Quarrel Review | A RISKy Strategy

In this sense, Quarrel is perfectly pitched at its target audience.  It manages to be instantly accessible, while retaining just enough depth to reward the more strategic players.  Game modes like 'Domination' and 'Showdown' start things lightly, with AI opponents providing very little in the way of challenge.  Progress to the later stages though, and you'll find yourself sweating over a consonant-clustered rack of Bs and Vs, trying desperately to find something - anything - before the time runs out, and you gift your enemy his final territory.

Word-games like this, of course, rely on the strength of their vocabularies.  Quarrel fails to disappoint in this respect, with an almost complete English dictionary sitting behind the scenes, allowing you play anything from 'Dog' to indelicate anagram 'Retarded' (at least offline, but more on that in a minute) in order to get the better of your opponent.  In the many, many hours I've spent with the game, I've never knowingly seen the same anagram appear twice: a testament to the sheer variety of word jumbles on offer.  Each word played is also given a definition, which scrolls along the bottom of the screen after each round.  It's a nice little touch that assures you the word you, as well as everyone else just played was legitimate (I now know what a 'Gi' is.  Thanks Quarrel!).

The audio work isn't quite as polished as its visual counterpart, with sound levels clipping the overload limit when there are several things happening at once.  The character sound clips, while occasionally entertaining, do begin to grate after several hours' play, and the soundtrack itself is rather repetitive.  Achievement unlocks are few and far between, with the difficulty level ranging from finding your first anagram to finding one hundred of them.  There's also no achievements for finishing the 'Domination' and 'Showdown' game modes, but instead for completing certain obscure objectives during a couple of the levels contained within them.  Never do these niggles become so prominent as to detract from everything else Quarrel has to offer though.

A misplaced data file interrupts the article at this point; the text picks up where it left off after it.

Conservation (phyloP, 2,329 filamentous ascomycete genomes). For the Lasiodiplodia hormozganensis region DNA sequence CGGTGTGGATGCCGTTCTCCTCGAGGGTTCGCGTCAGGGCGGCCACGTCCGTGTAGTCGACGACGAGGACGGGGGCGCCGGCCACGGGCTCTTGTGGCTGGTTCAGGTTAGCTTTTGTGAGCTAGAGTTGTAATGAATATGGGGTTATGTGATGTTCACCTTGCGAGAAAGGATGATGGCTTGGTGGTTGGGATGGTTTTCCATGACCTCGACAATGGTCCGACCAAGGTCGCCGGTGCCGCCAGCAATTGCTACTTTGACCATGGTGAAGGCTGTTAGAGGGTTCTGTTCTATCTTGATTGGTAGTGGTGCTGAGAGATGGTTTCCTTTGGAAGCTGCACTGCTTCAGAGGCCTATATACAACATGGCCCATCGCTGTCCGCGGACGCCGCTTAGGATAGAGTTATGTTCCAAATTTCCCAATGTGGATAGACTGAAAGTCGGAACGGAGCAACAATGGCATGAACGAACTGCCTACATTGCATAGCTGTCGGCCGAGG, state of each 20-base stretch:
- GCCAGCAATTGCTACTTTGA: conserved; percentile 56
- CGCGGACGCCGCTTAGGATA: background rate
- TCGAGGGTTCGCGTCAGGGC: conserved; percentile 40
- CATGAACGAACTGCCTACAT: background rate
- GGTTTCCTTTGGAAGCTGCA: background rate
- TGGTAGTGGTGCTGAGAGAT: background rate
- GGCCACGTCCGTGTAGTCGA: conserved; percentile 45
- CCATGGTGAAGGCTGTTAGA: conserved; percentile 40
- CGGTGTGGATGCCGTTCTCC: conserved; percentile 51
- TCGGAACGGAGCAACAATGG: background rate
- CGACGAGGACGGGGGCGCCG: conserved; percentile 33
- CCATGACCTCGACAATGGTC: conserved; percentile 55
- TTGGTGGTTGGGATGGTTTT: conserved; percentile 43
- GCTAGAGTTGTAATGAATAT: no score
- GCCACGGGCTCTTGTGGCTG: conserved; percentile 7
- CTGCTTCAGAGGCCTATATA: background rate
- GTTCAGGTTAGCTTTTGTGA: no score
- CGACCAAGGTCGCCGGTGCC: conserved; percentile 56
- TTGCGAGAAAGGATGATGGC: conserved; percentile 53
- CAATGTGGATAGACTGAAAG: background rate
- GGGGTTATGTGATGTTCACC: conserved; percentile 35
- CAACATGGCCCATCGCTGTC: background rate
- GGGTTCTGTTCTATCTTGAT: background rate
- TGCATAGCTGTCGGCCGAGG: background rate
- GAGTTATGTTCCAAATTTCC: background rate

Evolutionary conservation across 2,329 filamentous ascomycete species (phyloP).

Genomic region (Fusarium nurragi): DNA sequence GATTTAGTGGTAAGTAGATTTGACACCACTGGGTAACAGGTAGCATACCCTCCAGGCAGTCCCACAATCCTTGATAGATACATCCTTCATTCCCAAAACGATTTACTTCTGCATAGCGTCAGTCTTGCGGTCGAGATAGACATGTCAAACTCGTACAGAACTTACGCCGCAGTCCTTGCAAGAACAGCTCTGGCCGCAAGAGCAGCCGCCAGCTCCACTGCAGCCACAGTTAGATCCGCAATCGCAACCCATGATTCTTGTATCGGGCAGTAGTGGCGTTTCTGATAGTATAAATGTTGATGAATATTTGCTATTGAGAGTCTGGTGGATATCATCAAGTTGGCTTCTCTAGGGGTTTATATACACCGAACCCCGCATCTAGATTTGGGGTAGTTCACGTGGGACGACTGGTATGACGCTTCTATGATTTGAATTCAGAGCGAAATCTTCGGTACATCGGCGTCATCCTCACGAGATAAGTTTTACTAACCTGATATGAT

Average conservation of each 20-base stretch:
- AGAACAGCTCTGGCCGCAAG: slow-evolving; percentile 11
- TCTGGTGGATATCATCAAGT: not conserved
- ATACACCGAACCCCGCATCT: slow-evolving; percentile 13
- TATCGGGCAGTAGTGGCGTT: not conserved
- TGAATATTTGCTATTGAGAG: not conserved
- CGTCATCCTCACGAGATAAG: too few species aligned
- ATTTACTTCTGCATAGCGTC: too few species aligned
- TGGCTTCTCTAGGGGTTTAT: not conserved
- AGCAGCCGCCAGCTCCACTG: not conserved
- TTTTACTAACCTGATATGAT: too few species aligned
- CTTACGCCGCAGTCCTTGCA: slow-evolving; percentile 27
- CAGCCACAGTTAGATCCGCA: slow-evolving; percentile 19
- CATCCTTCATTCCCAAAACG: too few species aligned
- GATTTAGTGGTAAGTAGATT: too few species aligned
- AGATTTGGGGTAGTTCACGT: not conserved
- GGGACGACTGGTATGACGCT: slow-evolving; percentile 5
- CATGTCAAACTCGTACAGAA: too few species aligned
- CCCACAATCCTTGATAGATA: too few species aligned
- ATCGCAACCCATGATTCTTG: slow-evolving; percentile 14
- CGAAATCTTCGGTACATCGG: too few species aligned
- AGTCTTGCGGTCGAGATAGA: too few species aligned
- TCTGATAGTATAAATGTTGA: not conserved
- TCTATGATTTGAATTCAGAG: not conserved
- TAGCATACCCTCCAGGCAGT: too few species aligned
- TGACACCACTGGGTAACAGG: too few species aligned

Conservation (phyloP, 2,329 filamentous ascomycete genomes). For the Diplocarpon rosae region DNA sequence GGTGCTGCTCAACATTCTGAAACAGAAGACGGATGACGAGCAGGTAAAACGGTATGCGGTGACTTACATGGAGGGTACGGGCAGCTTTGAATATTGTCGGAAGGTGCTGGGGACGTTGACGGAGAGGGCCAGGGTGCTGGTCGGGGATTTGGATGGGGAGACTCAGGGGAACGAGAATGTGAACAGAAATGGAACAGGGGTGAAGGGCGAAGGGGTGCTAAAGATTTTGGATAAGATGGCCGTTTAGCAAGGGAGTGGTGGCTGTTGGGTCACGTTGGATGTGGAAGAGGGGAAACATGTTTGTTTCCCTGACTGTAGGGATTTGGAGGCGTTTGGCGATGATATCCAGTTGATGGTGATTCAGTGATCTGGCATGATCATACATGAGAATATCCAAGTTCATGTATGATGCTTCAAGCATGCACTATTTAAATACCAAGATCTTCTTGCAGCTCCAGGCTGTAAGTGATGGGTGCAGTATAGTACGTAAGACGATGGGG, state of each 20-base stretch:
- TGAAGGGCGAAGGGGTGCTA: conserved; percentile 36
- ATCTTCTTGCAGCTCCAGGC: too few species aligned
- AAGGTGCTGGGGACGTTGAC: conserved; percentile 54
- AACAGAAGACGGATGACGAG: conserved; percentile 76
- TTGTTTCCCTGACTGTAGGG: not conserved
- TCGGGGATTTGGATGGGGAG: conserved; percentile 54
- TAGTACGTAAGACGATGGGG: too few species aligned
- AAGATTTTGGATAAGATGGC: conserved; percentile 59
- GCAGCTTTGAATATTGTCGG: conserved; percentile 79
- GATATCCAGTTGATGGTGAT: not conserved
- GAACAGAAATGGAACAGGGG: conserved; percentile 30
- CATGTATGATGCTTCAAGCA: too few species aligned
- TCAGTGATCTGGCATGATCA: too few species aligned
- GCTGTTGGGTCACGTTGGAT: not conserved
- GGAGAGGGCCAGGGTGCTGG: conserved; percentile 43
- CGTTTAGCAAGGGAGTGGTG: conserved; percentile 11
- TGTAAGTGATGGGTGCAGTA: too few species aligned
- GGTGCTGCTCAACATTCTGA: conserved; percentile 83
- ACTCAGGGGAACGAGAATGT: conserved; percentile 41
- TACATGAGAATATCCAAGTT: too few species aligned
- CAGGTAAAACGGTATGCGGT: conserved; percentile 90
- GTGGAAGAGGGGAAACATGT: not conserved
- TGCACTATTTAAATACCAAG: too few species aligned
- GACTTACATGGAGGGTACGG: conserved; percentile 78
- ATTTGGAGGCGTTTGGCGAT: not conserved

Quarrel Review | A RISKy Strategy

So you've conquered the 'Showdown' and 'Domination' modes, you've completed all of the challenges the AI opponents have to offer.  Now it's time to take things online, and see exactly why Quarrel was always developed with multiplayer in mind.  Things stay much the same as they are offline, only this time, the competition is much more fierce.  It's no exaggeration to say it took myself and three other players over an hour and a half to resolve one particular Quarrel, and it was a delight to play from start to finish.  You're never left twiddling your thumbs as other contenders battle it amongst each other either.  Bonus points are up for grabs by making a word out of the letters the active players are using.  It has no sway on the immediate play, but helps to fill your 'experience bar', which unlocks additional minions for use in particularly challenging stand-offs.